Audio-visual (AV) Automatic Speech Recognition (ASR) refers to the problem of recognizing speech using both audio and video information. Seminal work in psychology has shown that speech is not a purely auditory process but the way that the listener perceives speech is also through the tracking and recognition of the spatiotemporal visual patterns associated with the lips and mouth movement.
Over the past years, this correlation of the AV information has been occasionally explored by the speech and computer vision communities in order to develop more robust ASR systems for cases in which the auditory environment is noisy (e.g. low quality audio, noise, and multiple speakers). However, the problem of AV ASR has been studied only within relatively small size data sets, most of which are collected in laboratory conditions.
TalkingHeads goes beyond the state-of-the-art by addressing the problem of AV ASR in videos collected from real-world multimedia database using end-to-end Deep Learning methods.
On 7 September ’17, we are co-organizing a workshop on Lip-reading using Deep Learning methods as part of the BMVC-2017 conference at Imperial College London. Submit your papers and/or extended abstracts!
Combining Residual Networks with LSTMs for Lipreading
We propose an end-to-end deep learning architecture for word-level visual speech recognition. The system is a combination of spatiotemporal convolutional, residual and bidirectional Long Short-Term Memory networks. We trained and evaluated it on the Lipreading In-The-Wild benchmark, a challenging database of 500-size vocabulary consisting of video excerpts from BBC TV broadcasts. The proposed network attains word accuracy equal to 83.0%, yielding 6.8% absolute improvement over the current state-of-the-art.
Accepted at Interspeech-2017 (Stockholm, Sweden)
T Stafylakis and G Tzimiropoulos, “Combining Residual Networks with LSTMs for Lipreading”, ISCA Interspeech 2017.
We propose an end-to-end deep learning architecture for word-level visual speech recognition. The system is a combination of spatiotemporal convolutional, residual and bidirectional Long Short-Term Memory networks. We train and evaluate it on the Lipreading In-The-Wild benchmark, a challenging database of 500-size target-words consisting of 1.28 sec video excerpts from BBC TV broadcasts. The proposed network attains word accuracy equal to 83.0, yielding 6.8 absolute improvement over the current state-of-the-art, without using information about word boundaries during training or testing.
T Stafylakis and G Tzimiropoulos, “Deep word embeddings for visual speech recognition”, IEEE ICASSP 2018.
In this paper we present a deep learning architecture for extracting word embeddings for visual speech recognition. The embeddings summarize the information of the mouth region that is relevant to the problem of word recognition, while suppressing other types of variability such as speaker, pose and illumination. The system is comprised of a spatiotemporal convolutional layer, a Residual Network and bidirectional LSTMs and is trained on the Lipreading in-the-wild database. We first show that the proposed architecture goes beyond state-of-the-art on closed-set word identification, by attaining 11.92% error rate on a vocabulary of 500 words. We then examine the capacity of the embeddings in modelling words unseen during training. We deploy Probabilistic Linear Discriminant Analysis (PLDA) to model the embeddings and perform low-shot learning experiments on words unseen during training. The experiments demonstrate that word-level visual speech recognition is feasible even in cases where the target words are not included in the training set. Subjects: Computer Vision and Pattern Recognition (cs. CV) Cite as: arXiv: 1710.11201 [cs. CV](or arXiv: 1710.11201 v1 [cs. CV] for this version) Submission history From: Themos Stafylakis [view email][v1] Mon, 30 Oct 2017 19: 09: 29 GMT (59kb, D)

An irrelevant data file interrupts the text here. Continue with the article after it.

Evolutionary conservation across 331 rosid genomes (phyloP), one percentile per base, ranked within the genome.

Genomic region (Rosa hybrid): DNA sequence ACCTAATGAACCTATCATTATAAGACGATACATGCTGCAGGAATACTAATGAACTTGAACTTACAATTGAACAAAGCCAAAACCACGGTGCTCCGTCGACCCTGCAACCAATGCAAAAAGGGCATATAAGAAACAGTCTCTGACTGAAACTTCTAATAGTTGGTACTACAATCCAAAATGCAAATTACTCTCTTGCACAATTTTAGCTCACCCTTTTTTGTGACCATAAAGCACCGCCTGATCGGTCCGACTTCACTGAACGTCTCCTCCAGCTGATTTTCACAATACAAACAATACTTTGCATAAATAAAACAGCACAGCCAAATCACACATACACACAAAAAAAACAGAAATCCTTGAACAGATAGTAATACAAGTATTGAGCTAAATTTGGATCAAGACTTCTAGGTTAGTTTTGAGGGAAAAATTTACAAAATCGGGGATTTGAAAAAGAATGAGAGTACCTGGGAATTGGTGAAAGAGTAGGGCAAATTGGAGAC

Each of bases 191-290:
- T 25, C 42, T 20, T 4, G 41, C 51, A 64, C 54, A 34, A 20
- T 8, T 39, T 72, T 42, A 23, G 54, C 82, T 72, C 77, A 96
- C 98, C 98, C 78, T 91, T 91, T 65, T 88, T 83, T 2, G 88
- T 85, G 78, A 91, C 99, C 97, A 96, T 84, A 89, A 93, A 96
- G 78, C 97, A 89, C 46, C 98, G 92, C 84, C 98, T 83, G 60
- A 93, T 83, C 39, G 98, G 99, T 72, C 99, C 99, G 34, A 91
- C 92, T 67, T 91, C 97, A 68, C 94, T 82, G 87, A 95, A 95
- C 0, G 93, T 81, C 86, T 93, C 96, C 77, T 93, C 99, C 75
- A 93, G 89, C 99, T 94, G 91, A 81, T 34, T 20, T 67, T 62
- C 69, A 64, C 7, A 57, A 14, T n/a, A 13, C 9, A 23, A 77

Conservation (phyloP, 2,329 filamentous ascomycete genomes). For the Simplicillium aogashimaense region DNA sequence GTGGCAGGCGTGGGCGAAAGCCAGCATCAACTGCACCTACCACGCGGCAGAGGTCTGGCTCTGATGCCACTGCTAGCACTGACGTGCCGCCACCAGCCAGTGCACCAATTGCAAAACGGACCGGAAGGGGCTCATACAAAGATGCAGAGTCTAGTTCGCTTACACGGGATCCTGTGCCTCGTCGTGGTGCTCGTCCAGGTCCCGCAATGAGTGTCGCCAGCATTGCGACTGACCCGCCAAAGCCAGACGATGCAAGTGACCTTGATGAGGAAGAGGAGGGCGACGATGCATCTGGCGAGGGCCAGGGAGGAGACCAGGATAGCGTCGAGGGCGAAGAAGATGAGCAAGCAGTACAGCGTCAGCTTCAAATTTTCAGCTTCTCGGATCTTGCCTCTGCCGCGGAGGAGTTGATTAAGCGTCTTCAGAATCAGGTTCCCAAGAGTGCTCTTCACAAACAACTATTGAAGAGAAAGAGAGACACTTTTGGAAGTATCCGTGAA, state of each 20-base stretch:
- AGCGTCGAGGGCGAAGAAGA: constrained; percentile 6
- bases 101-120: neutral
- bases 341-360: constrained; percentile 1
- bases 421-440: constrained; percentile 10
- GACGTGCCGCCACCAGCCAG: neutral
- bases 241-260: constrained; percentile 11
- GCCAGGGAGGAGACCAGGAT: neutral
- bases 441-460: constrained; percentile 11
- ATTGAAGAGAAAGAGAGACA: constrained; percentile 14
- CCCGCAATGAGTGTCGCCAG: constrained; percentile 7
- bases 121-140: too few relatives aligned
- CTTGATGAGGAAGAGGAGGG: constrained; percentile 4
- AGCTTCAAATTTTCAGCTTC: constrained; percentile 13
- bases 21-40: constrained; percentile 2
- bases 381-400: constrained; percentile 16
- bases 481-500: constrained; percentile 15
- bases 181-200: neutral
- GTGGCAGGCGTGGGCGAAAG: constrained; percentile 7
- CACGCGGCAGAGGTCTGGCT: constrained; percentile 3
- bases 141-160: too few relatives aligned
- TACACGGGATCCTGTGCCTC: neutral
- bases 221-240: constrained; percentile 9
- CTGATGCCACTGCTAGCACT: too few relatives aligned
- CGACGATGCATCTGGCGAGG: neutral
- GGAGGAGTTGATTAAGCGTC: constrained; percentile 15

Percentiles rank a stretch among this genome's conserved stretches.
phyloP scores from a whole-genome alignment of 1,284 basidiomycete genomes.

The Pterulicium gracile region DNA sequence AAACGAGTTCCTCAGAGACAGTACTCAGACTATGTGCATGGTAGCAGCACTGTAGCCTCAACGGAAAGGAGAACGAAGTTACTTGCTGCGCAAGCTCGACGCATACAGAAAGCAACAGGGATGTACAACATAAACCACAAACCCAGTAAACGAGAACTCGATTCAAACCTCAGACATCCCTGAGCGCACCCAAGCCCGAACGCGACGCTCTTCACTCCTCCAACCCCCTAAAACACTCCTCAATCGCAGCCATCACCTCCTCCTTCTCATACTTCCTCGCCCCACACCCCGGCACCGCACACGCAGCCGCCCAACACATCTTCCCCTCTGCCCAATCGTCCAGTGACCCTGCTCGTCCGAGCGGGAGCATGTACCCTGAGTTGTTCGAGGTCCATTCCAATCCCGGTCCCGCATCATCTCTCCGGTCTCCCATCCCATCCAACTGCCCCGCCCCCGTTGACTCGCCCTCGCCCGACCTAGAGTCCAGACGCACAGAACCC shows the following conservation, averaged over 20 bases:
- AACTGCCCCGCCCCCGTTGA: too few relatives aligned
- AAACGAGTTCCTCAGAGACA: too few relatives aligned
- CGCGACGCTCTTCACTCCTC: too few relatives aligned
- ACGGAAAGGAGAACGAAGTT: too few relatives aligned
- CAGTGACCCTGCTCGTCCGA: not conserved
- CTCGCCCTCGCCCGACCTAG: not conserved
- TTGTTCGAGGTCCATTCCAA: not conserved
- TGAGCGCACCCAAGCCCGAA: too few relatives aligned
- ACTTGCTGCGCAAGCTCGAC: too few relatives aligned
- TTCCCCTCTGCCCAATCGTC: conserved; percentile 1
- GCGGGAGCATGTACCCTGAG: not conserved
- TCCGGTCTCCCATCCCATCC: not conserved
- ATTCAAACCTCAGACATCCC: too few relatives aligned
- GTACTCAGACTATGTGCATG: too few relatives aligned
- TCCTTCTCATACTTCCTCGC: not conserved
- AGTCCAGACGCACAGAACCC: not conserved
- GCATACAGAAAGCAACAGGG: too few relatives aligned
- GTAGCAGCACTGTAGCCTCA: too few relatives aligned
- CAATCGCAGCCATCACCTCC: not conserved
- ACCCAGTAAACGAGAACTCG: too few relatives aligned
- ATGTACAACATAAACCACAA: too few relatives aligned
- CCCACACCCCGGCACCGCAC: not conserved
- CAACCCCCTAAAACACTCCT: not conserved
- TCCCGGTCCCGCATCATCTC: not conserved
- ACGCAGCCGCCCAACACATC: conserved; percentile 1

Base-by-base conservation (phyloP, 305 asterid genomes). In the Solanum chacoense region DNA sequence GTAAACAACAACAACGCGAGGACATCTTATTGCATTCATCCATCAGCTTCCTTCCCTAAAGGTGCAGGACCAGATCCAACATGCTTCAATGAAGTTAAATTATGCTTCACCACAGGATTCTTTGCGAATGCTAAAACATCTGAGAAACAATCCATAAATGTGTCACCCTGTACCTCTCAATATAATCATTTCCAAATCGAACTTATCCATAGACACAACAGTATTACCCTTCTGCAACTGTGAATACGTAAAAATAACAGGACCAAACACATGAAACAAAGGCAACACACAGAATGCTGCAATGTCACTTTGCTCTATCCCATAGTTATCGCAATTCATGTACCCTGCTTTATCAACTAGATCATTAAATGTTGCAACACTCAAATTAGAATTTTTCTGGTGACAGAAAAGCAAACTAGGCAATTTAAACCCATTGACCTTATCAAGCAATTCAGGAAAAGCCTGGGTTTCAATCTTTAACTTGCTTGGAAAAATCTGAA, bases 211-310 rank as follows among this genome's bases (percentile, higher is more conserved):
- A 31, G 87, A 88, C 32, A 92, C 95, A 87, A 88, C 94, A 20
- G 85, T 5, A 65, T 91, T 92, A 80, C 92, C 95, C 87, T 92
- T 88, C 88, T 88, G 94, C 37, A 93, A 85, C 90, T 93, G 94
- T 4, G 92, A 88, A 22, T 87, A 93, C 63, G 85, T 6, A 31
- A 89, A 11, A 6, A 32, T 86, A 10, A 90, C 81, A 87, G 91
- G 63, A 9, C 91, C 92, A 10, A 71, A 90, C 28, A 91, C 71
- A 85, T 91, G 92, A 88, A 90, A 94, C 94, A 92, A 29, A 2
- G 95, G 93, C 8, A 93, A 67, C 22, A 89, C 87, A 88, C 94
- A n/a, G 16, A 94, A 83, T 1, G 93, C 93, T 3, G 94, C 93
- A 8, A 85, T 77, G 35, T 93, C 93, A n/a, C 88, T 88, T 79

T Stafylakis and G Tzimiropoulos, “Zero-shot keyword spotting for visual speech recognition in-the-wild”, ECCV 2018.
Visual keyword spotting (KWS) is the problem of estimating whether a text query occurs in a given recording using only video information. This paper focuses on visual KWS for words unseen during training, a real-world, practical setting which so far has received no attention by the community. To this end, we devise an end-to-end architecture comprising (a) a state-of-the-art visual feature extractor based on spatiotemporal Residual Networks, (b) a grapheme-to-phoneme model based on sequence-to-sequence neural networks, and (c) a stack of recurrent neural networks which learn how to correlate visual features with the keyword representation. Different to prior works on KWS, which try to learn word representations merely from sequences of graphemes (i.e. letters), we propose the use of a grapheme-to-phoneme encoder-decoder model which learns how to map words to their pronunciation. We demonstrate that our system obtains very promising visual-only KWS results on the challenging LRS2 database, for keywords unseen during training. We also show that our system outperforms a baseline which addresses KWS via automatic speech recognition (ASR), while it drastically improves over other recently proposed ASR-free KWS methods.